In the absence of any agreement, authorization or permission, and in the absence of any disclaimer or other disclosure, the Complainant submits that the Respondent is not using the confusingly similar domain name in association with any bona fide offering of goods or services under the Policy.
With respect to bad faith, the Complainant asserts that the Respondent has registered a confusingly similar domain name with clear knowledge of the Complainant’s previous rights in the SCHLEICH trademark and S Logo. The Respondent has used the disputed domain name in association with a website that features the Complainant’s registered trademarks, and is offering for sale the Complainant’s products without authorization for the purposes of monetary gain. The Complainant further contends that the Respondent has registered and is using the disputed domain name to interfere with the Complainant’s customers or potential customers and business.
The Complainant first wrote to the Respondent on September 9, 2016, and did not receive any response. The Complainant wrote again to the Respondent by letter in 2017, and the parties exchanged emails in late 2017 and early 2018. On each occasion, the Complainant requested that the Respondent transfer the disputed domain name. The Respondent has not complied with these requests, and the only explanation offered by the Respondent was to explain “im [sic] a collector” and “im [sic] a customer and i sell your products, I haven’t finished my website yet but i will love to keep using this domain how can i have this permission please?”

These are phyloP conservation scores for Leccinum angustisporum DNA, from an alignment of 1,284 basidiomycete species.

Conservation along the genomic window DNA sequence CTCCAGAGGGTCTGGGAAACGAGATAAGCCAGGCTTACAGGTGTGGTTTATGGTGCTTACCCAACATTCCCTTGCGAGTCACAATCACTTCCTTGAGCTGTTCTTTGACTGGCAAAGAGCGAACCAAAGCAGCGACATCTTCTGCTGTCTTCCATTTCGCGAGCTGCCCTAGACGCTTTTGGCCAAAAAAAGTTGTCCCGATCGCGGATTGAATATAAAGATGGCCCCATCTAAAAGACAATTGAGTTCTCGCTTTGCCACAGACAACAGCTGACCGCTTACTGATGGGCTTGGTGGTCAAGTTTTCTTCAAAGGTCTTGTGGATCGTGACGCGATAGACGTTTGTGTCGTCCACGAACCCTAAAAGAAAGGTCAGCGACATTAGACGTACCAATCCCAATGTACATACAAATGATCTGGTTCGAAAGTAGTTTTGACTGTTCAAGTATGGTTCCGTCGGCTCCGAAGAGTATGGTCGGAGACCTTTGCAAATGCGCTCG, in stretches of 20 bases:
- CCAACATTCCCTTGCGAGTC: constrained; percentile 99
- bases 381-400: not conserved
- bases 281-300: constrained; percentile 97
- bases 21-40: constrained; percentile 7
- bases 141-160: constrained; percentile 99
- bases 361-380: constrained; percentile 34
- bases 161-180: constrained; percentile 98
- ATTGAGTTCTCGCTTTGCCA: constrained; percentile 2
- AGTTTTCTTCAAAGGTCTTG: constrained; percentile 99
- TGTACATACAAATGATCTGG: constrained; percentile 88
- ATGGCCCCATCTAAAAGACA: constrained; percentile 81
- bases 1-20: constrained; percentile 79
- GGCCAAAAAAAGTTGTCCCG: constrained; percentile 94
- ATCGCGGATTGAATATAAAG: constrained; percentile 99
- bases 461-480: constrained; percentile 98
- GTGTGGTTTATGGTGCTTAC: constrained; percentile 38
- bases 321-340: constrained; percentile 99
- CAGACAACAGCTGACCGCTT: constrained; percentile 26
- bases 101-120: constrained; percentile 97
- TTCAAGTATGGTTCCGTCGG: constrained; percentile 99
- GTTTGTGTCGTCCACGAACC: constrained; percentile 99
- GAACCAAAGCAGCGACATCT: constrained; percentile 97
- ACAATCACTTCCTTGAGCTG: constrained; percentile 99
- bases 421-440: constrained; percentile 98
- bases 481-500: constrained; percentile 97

The Respondent did not file any reply to the Complainant’s contentions in this matter.
6. Discussion and Findings
According to paragraph 4(a) of the Policy, in order to succeed, the Complainant must establish each of the following elements:
(i) The disputed domain name is identical or confusingly similar to the trademark or service mark in which the Complainant has rights;
(ii) The Respondent has no rights or legitimate interests in respect of the disputed domain name; and
(iii) The disputed domain name has been registered and is being used in bad faith.
A. Identical or Confusingly Similar
The Complainant has submitted evidence of well-established rights in the SCHLEICH trademark in the United States and Australia by virtue of the trademark registrations listed in section 4 of this Decision. The Complainant’s registered trademark has been replicated in its entirety as the first and dominant element of the disputed domain name. The addition of the geographical term “Australia” does not serve to distinguish the disputed domain name from the Complainant’s trademark. See Cox Automotive Australia Pty Ltd. v. Peter Nutley, WIPO Case No. D2017-2098; Rejuvatek Medical, Inc. v. Ben Saunders, Biosoft (Aust) Pty Ltd, WIPO Case No. D2016-1331; Swarovski Aktiengesellschaft v. Mie Shan, WIPO Case No. D2014-0972.